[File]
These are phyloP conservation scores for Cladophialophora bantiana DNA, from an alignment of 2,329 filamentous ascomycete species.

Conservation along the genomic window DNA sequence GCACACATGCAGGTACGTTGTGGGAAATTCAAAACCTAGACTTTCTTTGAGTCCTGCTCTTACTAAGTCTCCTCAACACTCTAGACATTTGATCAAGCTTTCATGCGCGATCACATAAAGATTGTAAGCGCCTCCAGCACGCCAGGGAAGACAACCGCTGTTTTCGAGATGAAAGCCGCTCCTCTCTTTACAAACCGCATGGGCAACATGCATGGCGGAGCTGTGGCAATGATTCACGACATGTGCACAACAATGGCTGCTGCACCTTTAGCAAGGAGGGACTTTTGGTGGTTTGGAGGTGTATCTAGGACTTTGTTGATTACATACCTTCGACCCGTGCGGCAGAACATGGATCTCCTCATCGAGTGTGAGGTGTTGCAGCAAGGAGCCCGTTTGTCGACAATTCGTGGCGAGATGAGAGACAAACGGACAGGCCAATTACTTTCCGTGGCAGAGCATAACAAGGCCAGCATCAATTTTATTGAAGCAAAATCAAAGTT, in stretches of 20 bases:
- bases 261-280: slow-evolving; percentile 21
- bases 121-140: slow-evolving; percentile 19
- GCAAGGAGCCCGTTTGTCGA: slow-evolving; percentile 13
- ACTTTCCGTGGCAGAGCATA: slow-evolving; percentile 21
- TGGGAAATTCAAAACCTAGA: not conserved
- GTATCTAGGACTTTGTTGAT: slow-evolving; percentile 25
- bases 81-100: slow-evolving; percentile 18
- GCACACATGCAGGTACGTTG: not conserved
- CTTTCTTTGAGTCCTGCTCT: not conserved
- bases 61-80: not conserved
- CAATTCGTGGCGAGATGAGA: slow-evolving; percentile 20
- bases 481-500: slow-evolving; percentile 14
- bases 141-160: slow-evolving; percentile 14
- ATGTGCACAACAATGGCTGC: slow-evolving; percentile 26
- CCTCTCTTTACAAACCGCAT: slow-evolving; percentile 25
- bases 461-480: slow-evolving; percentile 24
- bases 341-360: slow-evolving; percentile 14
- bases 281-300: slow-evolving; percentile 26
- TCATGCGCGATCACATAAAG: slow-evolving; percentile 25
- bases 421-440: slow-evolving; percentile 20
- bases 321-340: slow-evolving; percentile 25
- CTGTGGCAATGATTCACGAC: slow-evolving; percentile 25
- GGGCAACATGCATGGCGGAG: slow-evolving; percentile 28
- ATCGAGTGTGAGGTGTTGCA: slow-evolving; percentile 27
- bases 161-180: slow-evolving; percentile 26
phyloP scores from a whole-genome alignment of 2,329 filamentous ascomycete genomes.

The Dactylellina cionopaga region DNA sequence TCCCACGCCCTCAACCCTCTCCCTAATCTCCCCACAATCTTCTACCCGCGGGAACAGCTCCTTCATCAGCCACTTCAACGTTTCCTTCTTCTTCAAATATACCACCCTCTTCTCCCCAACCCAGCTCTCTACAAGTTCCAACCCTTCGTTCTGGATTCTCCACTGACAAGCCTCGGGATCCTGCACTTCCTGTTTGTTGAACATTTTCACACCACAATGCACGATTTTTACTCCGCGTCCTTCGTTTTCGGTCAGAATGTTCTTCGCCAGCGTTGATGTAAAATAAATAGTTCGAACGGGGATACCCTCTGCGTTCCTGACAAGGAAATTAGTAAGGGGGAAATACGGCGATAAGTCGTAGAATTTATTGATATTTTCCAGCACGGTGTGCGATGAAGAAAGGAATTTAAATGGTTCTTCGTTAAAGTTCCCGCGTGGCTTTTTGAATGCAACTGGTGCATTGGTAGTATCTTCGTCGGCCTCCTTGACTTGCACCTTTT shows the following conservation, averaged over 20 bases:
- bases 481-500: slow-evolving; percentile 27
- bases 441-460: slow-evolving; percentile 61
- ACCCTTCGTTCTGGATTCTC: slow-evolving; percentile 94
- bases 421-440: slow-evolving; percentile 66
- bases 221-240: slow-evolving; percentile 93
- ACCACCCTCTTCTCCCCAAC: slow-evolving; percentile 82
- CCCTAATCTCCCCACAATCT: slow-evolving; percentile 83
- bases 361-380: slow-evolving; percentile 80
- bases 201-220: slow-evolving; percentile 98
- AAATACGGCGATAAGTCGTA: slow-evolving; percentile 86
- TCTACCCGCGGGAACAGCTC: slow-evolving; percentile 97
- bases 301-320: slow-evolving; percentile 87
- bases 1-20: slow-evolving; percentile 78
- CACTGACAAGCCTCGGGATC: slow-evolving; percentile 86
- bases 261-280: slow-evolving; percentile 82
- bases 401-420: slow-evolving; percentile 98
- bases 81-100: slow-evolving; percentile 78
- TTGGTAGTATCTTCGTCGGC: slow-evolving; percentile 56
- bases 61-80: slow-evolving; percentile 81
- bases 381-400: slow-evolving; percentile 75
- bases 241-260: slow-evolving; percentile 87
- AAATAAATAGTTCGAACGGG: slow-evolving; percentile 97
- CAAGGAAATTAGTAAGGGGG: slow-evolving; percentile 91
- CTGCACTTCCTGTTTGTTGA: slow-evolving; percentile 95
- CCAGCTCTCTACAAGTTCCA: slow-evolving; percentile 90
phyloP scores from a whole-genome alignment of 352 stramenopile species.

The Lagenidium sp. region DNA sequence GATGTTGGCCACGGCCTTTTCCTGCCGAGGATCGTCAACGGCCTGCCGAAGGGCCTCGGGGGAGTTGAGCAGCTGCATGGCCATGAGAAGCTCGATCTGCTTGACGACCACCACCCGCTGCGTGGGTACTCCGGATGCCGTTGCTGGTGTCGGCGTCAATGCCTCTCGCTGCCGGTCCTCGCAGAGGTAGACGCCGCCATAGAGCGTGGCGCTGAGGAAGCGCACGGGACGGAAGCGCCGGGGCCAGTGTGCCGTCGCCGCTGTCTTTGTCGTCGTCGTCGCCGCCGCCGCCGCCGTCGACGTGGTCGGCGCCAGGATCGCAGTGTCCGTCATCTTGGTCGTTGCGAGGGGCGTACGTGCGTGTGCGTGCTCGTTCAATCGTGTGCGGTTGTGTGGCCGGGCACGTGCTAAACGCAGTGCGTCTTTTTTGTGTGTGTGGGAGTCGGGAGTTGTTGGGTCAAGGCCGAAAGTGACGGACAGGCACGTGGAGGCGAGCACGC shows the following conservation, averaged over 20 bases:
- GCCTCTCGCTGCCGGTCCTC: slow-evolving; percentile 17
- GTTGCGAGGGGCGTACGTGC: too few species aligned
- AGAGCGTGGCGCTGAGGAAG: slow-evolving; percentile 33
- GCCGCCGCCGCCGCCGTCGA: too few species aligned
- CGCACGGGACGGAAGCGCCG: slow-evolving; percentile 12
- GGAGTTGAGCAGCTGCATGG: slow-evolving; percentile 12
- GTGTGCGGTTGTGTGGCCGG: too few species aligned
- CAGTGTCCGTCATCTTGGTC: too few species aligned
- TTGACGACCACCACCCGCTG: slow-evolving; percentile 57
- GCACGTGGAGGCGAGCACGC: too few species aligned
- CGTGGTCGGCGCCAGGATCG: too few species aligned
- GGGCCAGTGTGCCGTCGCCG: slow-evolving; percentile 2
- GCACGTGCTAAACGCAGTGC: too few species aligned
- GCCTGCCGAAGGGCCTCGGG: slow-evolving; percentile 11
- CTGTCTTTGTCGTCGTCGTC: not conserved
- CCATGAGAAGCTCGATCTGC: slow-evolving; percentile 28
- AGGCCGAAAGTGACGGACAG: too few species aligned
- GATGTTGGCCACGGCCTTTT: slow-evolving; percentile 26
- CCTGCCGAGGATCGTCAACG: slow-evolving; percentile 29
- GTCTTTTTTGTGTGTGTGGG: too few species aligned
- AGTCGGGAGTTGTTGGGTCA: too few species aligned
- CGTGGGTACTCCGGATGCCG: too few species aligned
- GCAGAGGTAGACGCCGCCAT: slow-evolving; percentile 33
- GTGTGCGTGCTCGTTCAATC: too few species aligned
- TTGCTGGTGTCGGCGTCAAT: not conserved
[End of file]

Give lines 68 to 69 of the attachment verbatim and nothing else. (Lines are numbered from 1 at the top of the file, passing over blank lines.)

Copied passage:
- GGGCCAGTGTGCCGTCGCCG: slow-evolving; percentile 2
- GCACGTGCTAAACGCAGTGC: too few species aligned